Florianópolis, or Floripa as it’s known to the locals, was the last stop on our month-long journey through southern Brazil last fall. But it certainly wasn’t the least in terms of history, culture, and knockout scenic beauty. The capital of Santa Catarina state, the city of Florianópolis straddles the mainland and Ihla de Santa Catarina, a 54-km-long island famous for its fantastic beaches and centuries-old Portuguese heritage. Although technically the city encompasses the entire island, we didn’t have to drive far out of the urban area to encounter some of the wildest and most unspoiled natural beauty of our entire trip.
Floripa is the most popular tourist destination in southern Brazil, with special appeal for lovers of ecotourism, wildlife, and extreme sports. The Lagoa da Conceição, a saltwater lagoon, is home to rare species of animals, many of which are found nowhere else. And of course, with a seafaring culture that goes back at least 250 years, Floripa’s seafood is to die for. Of all the places we visited in Brazil, Florianópolis has the most comfortable, easy-going vibe – a place in which we could picture ourselves living someday (if only Portuguese weren’t so daunting!).
Here’s how we spent four short days exploring Florianópolis – not nearly enough time! Some of the photos are in galleries; just click the first to see larger versions.
Getting There and Getting Around
From the colonial town of Paraty, we took a door-to-door shuttle operated by Paraty Tours to São Paulo Guarulhos International Airport – a journey of about five hours. Then we hopped an 1.5-hour flight on LATAM to the almost-new, modernistic Florianópolis airport.
In Florianópolis we rented a car, a good decision since our stay was limited to four days. Although public transportation does exist, navigating Ilha de Santa Catarina is time-consuming. With the exception of a couple of freeways in the north near the more urban areas, the roads are two-lane, and there’s seldom a direct way to get from point A to point B. We were very happy with Movida, our rental car provider; not only do they provide outstanding service from their shiny new facility near the airport, but we only paid about $36 a day for a brand-new 4×4 Jeep. Well worth it!
Experiencing Floripa’s Azorean Roots
The first European settlers arrived to Florianópolis from the Azores in the 18th century, and that heritage is reflected everywhere – especially in villages like Santo Antônio de Lisboa, Ribeirão da Ihla, and Armação. There, you can still hear people speaking an Azorean dialect of Portuguese that isn’t found anywhere else in Brazil. Local festivals, colorful fishing boats, and old-world crafts such as tatting (lacemaking) are keeping the Azorean culture alive, especially in the more remote areas of the island.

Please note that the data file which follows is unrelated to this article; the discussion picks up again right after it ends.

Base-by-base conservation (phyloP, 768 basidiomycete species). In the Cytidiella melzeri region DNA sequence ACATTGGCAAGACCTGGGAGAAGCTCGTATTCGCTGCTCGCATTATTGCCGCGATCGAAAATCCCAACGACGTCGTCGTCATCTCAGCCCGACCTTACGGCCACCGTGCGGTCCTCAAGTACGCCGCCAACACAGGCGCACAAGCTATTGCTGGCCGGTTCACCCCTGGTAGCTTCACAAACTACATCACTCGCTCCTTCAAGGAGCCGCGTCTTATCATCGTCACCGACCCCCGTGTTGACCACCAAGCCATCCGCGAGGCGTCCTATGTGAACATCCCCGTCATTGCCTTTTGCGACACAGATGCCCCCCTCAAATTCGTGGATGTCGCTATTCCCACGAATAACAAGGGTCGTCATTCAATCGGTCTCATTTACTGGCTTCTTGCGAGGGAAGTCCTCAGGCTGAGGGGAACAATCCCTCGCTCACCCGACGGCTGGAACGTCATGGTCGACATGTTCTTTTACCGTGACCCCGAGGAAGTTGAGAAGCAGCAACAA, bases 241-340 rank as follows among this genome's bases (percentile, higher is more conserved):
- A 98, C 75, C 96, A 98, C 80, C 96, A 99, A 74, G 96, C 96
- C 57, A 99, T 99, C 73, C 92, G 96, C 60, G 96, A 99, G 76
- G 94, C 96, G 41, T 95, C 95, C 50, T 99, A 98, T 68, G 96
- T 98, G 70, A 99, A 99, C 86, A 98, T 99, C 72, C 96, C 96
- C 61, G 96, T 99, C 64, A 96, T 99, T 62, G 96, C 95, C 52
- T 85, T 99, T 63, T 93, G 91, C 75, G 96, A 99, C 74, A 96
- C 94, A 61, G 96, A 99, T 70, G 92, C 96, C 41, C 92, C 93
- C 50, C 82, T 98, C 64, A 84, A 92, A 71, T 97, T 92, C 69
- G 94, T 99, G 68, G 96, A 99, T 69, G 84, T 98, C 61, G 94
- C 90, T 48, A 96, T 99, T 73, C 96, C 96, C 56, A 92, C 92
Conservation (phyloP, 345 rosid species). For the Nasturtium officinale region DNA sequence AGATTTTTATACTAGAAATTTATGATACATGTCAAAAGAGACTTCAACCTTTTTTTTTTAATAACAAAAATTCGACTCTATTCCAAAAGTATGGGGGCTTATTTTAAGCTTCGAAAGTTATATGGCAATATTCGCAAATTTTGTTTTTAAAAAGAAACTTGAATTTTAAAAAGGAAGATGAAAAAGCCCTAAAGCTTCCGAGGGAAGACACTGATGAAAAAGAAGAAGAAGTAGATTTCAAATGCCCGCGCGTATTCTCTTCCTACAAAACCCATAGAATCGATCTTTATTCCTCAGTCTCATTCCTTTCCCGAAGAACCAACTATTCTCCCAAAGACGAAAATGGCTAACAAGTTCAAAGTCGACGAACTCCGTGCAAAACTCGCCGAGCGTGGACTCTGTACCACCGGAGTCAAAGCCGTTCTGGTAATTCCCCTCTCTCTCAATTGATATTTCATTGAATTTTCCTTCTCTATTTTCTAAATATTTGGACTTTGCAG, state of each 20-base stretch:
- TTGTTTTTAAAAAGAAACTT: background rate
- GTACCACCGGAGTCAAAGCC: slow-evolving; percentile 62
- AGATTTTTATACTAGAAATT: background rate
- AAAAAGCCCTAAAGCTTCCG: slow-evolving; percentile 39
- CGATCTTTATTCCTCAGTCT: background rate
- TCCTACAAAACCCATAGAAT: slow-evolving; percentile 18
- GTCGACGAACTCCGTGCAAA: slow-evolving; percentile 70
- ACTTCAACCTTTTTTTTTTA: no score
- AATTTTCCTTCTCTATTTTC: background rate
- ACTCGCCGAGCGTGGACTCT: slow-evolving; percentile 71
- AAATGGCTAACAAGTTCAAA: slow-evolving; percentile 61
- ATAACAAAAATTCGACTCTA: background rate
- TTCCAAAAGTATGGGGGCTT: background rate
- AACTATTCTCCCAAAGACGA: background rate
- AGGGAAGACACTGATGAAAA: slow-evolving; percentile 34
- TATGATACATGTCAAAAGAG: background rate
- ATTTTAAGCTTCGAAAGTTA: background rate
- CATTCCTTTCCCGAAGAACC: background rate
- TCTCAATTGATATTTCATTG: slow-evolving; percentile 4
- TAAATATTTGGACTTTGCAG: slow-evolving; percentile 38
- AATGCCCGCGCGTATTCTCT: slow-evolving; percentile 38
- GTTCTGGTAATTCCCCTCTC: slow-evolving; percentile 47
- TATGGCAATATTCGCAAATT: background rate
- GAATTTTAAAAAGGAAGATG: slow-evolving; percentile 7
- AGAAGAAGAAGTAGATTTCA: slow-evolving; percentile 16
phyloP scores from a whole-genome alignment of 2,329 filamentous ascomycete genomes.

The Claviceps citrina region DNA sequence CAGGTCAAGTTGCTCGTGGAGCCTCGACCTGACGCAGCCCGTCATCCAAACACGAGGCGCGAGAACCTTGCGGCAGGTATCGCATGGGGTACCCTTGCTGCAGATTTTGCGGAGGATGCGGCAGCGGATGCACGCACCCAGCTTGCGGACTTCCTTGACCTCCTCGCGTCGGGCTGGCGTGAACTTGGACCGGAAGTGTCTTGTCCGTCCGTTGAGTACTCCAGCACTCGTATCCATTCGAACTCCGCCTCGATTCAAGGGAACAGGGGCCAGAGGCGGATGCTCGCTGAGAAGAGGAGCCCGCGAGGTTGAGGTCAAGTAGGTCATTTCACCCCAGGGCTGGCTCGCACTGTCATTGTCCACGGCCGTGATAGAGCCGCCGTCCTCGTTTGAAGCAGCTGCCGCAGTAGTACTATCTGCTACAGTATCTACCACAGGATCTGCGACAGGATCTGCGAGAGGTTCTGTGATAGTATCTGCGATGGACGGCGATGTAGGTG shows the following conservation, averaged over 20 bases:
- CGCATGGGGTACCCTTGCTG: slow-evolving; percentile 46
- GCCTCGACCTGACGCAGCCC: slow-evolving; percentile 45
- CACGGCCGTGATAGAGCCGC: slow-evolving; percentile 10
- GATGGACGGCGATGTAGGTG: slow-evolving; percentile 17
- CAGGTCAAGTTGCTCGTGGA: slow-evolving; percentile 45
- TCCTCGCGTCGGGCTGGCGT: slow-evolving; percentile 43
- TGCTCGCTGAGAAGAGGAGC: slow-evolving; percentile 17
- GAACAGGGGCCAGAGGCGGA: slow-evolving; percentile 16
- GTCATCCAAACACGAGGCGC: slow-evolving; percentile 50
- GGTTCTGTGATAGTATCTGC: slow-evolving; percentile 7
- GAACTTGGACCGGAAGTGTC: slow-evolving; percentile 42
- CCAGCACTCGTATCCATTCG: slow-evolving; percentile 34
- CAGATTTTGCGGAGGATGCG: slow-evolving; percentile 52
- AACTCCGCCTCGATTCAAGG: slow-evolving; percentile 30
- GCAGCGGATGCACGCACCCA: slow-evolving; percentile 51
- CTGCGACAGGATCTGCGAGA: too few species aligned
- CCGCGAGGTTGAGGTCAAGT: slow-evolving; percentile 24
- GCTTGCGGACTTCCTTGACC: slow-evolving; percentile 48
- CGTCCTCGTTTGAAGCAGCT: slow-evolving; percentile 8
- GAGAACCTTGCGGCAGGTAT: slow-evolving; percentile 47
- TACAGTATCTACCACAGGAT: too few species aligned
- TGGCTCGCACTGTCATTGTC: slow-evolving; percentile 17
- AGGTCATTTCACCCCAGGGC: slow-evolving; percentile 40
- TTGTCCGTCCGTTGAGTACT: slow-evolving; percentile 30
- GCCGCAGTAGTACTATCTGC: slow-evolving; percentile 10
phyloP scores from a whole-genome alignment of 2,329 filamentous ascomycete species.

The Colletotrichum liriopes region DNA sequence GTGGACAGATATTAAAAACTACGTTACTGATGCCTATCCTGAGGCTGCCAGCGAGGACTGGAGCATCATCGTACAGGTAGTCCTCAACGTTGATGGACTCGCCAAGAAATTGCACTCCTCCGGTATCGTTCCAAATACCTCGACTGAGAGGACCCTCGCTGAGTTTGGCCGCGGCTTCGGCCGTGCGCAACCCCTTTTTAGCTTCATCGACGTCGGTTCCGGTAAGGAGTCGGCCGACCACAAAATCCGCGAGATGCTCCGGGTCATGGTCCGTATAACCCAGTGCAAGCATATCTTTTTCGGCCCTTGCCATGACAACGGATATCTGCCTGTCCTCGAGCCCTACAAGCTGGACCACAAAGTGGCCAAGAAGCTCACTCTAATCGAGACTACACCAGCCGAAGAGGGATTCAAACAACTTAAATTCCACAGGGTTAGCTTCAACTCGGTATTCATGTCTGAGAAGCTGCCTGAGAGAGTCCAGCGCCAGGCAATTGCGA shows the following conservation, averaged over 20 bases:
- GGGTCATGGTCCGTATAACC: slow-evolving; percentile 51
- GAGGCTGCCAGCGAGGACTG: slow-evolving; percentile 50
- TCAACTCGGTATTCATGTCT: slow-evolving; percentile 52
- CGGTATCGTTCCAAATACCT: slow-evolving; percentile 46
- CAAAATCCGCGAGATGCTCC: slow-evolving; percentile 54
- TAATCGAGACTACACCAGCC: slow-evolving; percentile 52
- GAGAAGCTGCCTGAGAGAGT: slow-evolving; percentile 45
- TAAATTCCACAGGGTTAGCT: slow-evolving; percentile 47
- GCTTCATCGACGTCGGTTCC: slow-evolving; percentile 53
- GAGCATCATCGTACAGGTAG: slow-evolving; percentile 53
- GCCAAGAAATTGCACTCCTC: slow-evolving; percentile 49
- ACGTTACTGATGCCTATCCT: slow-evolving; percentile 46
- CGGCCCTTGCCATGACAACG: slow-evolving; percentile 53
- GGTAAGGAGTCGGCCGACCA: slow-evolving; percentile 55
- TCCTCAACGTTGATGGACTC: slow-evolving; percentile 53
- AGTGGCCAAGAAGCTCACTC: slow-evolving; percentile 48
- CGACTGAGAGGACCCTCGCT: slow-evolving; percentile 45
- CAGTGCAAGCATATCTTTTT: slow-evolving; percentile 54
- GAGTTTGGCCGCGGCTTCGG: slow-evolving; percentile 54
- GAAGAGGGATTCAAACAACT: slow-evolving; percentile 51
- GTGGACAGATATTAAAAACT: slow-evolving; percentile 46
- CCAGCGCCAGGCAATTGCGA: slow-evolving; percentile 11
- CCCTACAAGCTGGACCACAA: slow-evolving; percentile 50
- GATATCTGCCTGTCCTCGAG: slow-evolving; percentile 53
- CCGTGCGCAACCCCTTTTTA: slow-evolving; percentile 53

With a beautiful beach that bears the same name, Santo Antônio de Lisboa is one of Floripa’s oldest neighborhoods – with Europeans arriving as early as 1648. We had a nice stroll through Santo Antônio and a great lunch at Chão Batido, one of many restaurants on the picturesque waterfront.
On another day, we drove further south to the fishing village of Armacão along Floripa’s wilder Atlantic coast. To us, Armacão felt worlds away from the hustle and bustle of the island’s more urban areas.
Exploring the Historic Center
The downtown historic district of Florianópolis is filled with beautifully preserved and architecturally significant buildings dating to the early days of Portuguese settlement. Many of the streets are pedestrian-only, so it’s easy to spend at least a day wandering around the district.
Floripa has some of the most beautiful praias (beaches) in Brazil, drawing hordes of tourists in the summer months. Since we were there in October, many of the beaches we visited were completely deserted and took on a wilder and more mysterious feel. It was too cool for much sunbathing, but we were glad not to have to contend with tourist mobs.
Visiting the Sea Turtle Sanctuary
Projeto Tamar is a foundation dedicated to protecting many different sea turtle species from extinction along Brazil’s Atlantic coast. Projeto Tamar operates 22 bases all along the Brazilian coastline, with its flagship base and turtle rehabilitation center on Florianópolis. Opened in 2005, the center now receives more than 200,000 visitors every year, making it one of the most-visited ecological sites in southern Brazil. We stumbled on the center by accident while exploring further down the western coast of Santa Catarina. It’s well worth a visit.
Eating and Drinking
Our two favorite dining experiences in Florianópolis were the beforementioned Chão Batido in Santo Antônio de Lisboa and Zeca Bar, a friendly, family-run beach bar on Praia do Campeche. Both had some of the freshest and tastiest seafood of our entire Brazil trip.
Located right on Jurere Beach on the north shore of Floripa, Hotel Sete IIhas was a great midrange choice at a little over $100 a night (off-season price).
In only four days, we didn’t even come close to experiencing all of the incredible natural beauty and cultural delights that Florianópolis has to offer. We can envisioning spending a month or more there, someday. We’ll be back!
That’s it for our October Brazil trip! We can’t wait to return to this fantastic country in July.